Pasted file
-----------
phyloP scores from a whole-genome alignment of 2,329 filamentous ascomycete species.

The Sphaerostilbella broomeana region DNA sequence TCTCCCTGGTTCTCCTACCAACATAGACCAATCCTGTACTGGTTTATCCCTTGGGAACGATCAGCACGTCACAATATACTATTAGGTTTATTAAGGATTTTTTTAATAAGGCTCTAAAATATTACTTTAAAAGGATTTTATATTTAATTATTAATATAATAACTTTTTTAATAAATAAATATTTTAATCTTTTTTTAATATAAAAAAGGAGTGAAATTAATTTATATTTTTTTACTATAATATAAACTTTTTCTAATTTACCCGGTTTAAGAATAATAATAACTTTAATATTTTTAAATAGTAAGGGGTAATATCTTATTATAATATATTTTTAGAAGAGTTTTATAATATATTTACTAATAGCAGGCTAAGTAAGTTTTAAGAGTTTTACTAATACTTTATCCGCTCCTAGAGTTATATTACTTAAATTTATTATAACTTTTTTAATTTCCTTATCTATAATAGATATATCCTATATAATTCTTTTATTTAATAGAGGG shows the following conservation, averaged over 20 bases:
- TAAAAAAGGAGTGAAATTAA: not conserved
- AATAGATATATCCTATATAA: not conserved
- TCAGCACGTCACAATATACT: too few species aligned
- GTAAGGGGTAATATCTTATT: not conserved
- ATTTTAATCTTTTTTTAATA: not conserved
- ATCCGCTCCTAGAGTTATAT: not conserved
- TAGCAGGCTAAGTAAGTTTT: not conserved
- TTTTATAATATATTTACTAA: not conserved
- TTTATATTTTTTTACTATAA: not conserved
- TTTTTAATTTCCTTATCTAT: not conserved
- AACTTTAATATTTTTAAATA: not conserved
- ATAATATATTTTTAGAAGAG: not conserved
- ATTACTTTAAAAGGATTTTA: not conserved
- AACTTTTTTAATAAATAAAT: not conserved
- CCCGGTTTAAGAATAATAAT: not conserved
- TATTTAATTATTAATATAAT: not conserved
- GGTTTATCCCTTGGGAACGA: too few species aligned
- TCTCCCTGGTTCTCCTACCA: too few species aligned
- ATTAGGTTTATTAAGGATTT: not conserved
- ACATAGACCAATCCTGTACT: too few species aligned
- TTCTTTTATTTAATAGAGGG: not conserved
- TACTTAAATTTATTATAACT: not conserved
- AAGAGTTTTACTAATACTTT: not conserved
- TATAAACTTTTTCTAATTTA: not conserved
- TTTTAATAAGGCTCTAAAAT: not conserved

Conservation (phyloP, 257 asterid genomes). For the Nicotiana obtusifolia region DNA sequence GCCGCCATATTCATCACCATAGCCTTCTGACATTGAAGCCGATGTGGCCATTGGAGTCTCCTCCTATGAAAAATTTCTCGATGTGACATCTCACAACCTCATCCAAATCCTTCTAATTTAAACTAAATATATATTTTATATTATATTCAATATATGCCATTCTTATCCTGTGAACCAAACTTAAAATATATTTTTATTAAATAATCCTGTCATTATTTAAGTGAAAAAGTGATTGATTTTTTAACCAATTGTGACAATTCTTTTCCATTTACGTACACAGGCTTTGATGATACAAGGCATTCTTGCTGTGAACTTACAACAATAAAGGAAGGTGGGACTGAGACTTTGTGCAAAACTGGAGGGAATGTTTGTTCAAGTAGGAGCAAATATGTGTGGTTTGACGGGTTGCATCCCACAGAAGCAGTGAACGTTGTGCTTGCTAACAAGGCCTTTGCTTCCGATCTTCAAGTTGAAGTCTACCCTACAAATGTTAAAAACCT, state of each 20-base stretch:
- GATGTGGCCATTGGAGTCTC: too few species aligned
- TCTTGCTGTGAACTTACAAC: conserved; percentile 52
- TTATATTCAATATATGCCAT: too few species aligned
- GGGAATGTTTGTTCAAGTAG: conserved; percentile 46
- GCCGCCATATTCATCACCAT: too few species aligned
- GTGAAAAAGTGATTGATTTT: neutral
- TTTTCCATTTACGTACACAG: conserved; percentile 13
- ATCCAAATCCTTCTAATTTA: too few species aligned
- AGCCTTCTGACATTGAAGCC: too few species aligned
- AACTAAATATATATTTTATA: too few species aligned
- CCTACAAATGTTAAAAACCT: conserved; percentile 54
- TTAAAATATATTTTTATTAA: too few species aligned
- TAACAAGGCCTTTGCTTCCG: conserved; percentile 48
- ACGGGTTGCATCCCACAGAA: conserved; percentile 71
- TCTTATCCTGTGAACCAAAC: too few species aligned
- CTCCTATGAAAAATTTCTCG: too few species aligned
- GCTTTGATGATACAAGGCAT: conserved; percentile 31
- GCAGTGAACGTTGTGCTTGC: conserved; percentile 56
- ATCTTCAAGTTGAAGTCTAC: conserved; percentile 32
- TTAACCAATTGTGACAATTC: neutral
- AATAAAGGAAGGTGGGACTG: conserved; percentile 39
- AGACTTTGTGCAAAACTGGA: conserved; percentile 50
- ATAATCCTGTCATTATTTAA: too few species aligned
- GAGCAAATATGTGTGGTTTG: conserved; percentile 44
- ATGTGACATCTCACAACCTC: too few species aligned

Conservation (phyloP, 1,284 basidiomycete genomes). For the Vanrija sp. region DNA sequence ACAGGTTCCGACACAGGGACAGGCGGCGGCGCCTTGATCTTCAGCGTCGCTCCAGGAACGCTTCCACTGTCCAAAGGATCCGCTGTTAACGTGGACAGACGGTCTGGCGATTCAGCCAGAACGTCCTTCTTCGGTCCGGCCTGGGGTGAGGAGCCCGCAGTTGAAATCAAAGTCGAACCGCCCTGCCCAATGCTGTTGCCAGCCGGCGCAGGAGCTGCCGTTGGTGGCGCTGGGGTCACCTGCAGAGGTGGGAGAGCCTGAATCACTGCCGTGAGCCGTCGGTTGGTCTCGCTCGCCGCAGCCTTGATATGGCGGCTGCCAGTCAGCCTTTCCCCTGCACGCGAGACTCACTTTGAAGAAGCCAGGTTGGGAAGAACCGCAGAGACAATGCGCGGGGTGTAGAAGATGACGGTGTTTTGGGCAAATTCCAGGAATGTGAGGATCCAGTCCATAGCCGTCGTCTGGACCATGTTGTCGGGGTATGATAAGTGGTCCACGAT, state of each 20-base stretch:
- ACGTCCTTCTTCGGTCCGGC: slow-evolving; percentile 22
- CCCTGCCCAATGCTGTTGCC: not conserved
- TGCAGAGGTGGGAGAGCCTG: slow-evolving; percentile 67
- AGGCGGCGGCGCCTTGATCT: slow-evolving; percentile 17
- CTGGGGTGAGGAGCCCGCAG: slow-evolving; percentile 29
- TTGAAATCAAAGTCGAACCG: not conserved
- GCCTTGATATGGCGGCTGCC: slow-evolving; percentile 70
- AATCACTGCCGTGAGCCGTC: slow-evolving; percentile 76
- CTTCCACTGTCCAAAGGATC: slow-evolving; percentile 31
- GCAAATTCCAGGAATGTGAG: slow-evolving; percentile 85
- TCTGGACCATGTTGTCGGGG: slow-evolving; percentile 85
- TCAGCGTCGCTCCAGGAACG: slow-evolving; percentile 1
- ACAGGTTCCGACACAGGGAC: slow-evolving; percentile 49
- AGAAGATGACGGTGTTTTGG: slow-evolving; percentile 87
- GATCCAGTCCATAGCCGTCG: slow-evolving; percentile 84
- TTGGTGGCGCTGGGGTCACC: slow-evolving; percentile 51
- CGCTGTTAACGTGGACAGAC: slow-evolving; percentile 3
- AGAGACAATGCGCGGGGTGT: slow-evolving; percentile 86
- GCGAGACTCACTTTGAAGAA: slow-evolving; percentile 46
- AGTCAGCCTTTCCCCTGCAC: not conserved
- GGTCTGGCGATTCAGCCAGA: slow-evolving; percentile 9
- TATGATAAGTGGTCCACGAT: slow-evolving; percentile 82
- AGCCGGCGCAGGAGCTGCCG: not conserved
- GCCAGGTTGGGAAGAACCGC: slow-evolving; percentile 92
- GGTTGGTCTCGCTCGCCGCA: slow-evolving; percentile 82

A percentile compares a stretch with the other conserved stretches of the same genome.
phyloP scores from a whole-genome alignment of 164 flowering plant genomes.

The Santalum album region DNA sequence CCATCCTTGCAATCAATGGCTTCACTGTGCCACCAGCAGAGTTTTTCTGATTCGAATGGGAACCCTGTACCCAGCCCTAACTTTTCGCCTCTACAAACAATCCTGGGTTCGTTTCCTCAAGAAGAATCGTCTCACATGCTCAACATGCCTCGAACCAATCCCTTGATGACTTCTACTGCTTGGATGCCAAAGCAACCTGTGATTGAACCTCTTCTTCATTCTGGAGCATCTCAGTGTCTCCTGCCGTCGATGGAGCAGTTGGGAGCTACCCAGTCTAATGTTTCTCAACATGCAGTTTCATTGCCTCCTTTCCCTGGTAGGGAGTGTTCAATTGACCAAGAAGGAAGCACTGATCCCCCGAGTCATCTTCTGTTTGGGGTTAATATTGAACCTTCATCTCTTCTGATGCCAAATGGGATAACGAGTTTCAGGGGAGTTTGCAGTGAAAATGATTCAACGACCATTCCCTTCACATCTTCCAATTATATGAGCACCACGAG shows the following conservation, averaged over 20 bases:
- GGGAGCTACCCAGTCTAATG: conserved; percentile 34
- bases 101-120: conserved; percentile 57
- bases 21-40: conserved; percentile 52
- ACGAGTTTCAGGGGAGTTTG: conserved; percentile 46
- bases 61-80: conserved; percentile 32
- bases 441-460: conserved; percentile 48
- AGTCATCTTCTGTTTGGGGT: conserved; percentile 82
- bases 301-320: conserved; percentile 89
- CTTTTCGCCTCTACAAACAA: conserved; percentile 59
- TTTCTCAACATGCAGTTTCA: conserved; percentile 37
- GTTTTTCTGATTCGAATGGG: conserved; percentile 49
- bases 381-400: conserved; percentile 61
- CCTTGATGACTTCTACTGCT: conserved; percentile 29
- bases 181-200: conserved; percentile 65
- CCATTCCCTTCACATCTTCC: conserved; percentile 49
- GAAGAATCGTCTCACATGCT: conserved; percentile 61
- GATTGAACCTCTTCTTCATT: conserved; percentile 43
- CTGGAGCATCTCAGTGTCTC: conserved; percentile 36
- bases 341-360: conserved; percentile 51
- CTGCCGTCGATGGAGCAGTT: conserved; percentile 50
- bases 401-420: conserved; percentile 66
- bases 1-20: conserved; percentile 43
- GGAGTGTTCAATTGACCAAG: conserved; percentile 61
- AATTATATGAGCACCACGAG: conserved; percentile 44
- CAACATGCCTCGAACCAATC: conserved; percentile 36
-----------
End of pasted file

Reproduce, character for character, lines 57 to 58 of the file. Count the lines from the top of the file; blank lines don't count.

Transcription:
- TGCAGAGGTGGGAGAGCCTG: slow-evolving; percentile 67
- AGGCGGCGGCGCCTTGATCT: slow-evolving; percentile 17